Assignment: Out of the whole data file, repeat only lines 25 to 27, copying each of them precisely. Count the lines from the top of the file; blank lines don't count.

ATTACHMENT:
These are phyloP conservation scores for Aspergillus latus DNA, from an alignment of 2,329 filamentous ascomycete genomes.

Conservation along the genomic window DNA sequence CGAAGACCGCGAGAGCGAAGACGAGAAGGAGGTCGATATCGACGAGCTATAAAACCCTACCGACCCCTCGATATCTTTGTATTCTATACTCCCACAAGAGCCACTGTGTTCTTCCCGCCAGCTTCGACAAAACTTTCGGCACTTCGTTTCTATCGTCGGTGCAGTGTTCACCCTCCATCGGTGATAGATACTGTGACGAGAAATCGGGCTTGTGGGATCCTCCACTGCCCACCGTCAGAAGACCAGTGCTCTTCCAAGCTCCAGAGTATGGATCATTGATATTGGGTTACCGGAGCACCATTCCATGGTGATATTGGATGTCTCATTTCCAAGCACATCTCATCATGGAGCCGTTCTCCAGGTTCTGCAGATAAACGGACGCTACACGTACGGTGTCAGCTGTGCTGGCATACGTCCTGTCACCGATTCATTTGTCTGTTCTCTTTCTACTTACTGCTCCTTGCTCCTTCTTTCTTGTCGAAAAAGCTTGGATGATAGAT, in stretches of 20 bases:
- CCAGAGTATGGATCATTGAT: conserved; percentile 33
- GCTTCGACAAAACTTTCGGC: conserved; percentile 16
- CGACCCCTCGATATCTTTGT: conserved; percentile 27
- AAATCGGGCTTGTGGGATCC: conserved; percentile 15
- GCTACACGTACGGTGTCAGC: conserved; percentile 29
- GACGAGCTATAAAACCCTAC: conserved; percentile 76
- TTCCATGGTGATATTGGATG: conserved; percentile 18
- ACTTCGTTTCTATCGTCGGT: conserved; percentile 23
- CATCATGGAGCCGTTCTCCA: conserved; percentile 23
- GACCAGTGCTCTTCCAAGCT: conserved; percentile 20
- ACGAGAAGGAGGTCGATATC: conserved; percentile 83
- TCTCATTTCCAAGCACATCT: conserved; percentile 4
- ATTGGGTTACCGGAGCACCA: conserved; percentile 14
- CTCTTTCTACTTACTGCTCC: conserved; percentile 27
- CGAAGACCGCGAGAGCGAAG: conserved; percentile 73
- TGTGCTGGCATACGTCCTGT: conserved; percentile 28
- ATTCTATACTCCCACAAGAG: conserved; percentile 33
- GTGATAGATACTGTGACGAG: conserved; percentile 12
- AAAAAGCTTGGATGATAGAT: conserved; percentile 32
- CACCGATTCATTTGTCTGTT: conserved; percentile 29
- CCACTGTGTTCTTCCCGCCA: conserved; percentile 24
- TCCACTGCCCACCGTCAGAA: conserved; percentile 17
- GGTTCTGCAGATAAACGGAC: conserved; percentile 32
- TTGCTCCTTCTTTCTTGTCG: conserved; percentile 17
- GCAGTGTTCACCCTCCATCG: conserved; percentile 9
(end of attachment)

- GGTTCTGCAGATAAACGGAC: conserved; percentile 32
- TTGCTCCTTCTTTCTTGTCG: conserved; percentile 17
- GCAGTGTTCACCCTCCATCG: conserved; percentile 9